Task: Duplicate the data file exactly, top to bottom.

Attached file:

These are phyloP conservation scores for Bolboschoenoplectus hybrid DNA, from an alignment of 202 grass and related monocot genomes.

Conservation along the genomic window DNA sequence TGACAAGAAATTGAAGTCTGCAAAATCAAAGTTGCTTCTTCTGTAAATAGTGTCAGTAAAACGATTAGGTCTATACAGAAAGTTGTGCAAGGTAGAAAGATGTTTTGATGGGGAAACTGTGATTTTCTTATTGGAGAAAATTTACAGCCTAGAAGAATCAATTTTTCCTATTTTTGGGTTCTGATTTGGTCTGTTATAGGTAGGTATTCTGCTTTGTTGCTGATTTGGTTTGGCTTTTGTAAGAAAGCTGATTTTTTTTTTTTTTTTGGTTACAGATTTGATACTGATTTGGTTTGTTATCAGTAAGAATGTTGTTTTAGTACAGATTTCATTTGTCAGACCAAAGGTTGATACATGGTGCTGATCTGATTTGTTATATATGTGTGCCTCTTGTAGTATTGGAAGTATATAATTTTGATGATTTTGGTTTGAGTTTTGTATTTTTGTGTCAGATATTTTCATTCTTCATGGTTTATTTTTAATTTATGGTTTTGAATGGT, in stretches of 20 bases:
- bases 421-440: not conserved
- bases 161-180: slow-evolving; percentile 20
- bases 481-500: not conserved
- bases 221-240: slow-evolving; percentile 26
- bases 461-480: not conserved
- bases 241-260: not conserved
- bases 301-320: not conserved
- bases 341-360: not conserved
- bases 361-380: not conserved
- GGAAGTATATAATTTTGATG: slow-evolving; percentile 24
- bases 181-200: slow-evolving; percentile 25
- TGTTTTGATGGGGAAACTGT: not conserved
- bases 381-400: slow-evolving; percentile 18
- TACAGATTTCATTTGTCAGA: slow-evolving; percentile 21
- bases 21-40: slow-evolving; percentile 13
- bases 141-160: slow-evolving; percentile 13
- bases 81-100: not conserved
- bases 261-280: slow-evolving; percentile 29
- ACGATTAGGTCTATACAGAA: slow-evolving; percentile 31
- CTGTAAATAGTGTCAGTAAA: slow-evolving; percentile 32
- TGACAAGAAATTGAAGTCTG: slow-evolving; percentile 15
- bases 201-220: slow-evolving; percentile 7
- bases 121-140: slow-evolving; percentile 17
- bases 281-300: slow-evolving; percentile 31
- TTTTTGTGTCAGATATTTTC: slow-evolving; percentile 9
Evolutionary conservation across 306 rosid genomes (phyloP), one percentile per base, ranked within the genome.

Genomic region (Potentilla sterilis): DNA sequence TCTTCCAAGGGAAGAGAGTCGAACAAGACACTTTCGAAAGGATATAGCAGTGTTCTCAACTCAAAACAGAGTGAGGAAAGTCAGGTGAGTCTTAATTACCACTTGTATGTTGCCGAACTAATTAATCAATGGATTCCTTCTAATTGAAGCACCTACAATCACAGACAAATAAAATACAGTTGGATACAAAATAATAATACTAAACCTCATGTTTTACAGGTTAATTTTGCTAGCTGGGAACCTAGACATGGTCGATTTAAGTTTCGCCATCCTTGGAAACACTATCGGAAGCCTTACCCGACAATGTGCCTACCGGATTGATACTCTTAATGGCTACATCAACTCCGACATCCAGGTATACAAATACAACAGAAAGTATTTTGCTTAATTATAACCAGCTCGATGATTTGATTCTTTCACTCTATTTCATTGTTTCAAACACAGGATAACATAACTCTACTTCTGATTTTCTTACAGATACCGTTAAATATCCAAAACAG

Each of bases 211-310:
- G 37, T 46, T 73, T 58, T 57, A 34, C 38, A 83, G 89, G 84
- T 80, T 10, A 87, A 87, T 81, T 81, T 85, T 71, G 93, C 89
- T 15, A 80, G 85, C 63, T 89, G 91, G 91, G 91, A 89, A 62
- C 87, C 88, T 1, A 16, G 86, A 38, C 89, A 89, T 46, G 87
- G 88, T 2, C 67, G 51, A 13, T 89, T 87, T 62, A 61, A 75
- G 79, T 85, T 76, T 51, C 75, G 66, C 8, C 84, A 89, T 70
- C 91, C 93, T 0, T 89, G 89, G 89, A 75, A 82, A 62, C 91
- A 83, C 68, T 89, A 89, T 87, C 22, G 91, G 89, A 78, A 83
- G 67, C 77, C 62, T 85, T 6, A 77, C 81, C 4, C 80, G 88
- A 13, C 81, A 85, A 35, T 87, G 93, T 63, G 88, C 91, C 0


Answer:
These are phyloP conservation scores for Bolboschoenoplectus hybrid DNA, from an alignment of 202 grass and related monocot genomes.

Conservation along the genomic window DNA sequence TGACAAGAAATTGAAGTCTGCAAAATCAAAGTTGCTTCTTCTGTAAATAGTGTCAGTAAAACGATTAGGTCTATACAGAAAGTTGTGCAAGGTAGAAAGATGTTTTGATGGGGAAACTGTGATTTTCTTATTGGAGAAAATTTACAGCCTAGAAGAATCAATTTTTCCTATTTTTGGGTTCTGATTTGGTCTGTTATAGGTAGGTATTCTGCTTTGTTGCTGATTTGGTTTGGCTTTTGTAAGAAAGCTGATTTTTTTTTTTTTTTTGGTTACAGATTTGATACTGATTTGGTTTGTTATCAGTAAGAATGTTGTTTTAGTACAGATTTCATTTGTCAGACCAAAGGTTGATACATGGTGCTGATCTGATTTGTTATATATGTGTGCCTCTTGTAGTATTGGAAGTATATAATTTTGATGATTTTGGTTTGAGTTTTGTATTTTTGTGTCAGATATTTTCATTCTTCATGGTTTATTTTTAATTTATGGTTTTGAATGGT, in stretches of 20 bases:
- bases 421-440: not conserved
- bases 161-180: slow-evolving; percentile 20
- bases 481-500: not conserved
- bases 221-240: slow-evolving; percentile 26
- bases 461-480: not conserved
- bases 241-260: not conserved
- bases 301-320: not conserved
- bases 341-360: not conserved
- bases 361-380: not conserved
- GGAAGTATATAATTTTGATG: slow-evolving; percentile 24
- bases 181-200: slow-evolving; percentile 25
- TGTTTTGATGGGGAAACTGT: not conserved
- bases 381-400: slow-evolving; percentile 18
- TACAGATTTCATTTGTCAGA: slow-evolving; percentile 21
- bases 21-40: slow-evolving; percentile 13
- bases 141-160: slow-evolving; percentile 13
- bases 81-100: not conserved
- bases 261-280: slow-evolving; percentile 29
- ACGATTAGGTCTATACAGAA: slow-evolving; percentile 31
- CTGTAAATAGTGTCAGTAAA: slow-evolving; percentile 32
- TGACAAGAAATTGAAGTCTG: slow-evolving; percentile 15
- bases 201-220: slow-evolving; percentile 7
- bases 121-140: slow-evolving; percentile 17
- bases 281-300: slow-evolving; percentile 31
- TTTTTGTGTCAGATATTTTC: slow-evolving; percentile 9
Evolutionary conservation across 306 rosid genomes (phyloP), one percentile per base, ranked within the genome.

Genomic region (Potentilla sterilis): DNA sequence TCTTCCAAGGGAAGAGAGTCGAACAAGACACTTTCGAAAGGATATAGCAGTGTTCTCAACTCAAAACAGAGTGAGGAAAGTCAGGTGAGTCTTAATTACCACTTGTATGTTGCCGAACTAATTAATCAATGGATTCCTTCTAATTGAAGCACCTACAATCACAGACAAATAAAATACAGTTGGATACAAAATAATAATACTAAACCTCATGTTTTACAGGTTAATTTTGCTAGCTGGGAACCTAGACATGGTCGATTTAAGTTTCGCCATCCTTGGAAACACTATCGGAAGCCTTACCCGACAATGTGCCTACCGGATTGATACTCTTAATGGCTACATCAACTCCGACATCCAGGTATACAAATACAACAGAAAGTATTTTGCTTAATTATAACCAGCTCGATGATTTGATTCTTTCACTCTATTTCATTGTTTCAAACACAGGATAACATAACTCTACTTCTGATTTTCTTACAGATACCGTTAAATATCCAAAACAG

Each of bases 211-310:
- G 37, T 46, T 73, T 58, T 57, A 34, C 38, A 83, G 89, G 84
- T 80, T 10, A 87, A 87, T 81, T 81, T 85, T 71, G 93, C 89
- T 15, A 80, G 85, C 63, T 89, G 91, G 91, G 91, A 89, A 62
- C 87, C 88, T 1, A 16, G 86, A 38, C 89, A 89, T 46, G 87
- G 88, T 2, C 67, G 51, A 13, T 89, T 87, T 62, A 61, A 75
- G 79, T 85, T 76, T 51, C 75, G 66, C 8, C 84, A 89, T 70
- C 91, C 93, T 0, T 89, G 89, G 89, A 75, A 82, A 62, C 91
- A 83, C 68, T 89, A 89, T 87, C 22, G 91, G 89, A 78, A 83
- G 67, C 77, C 62, T 85, T 6, A 77, C 81, C 4, C 80, G 88
- A 13, C 81, A 85, A 35, T 87, G 93, T 63, G 88, C 91, C 0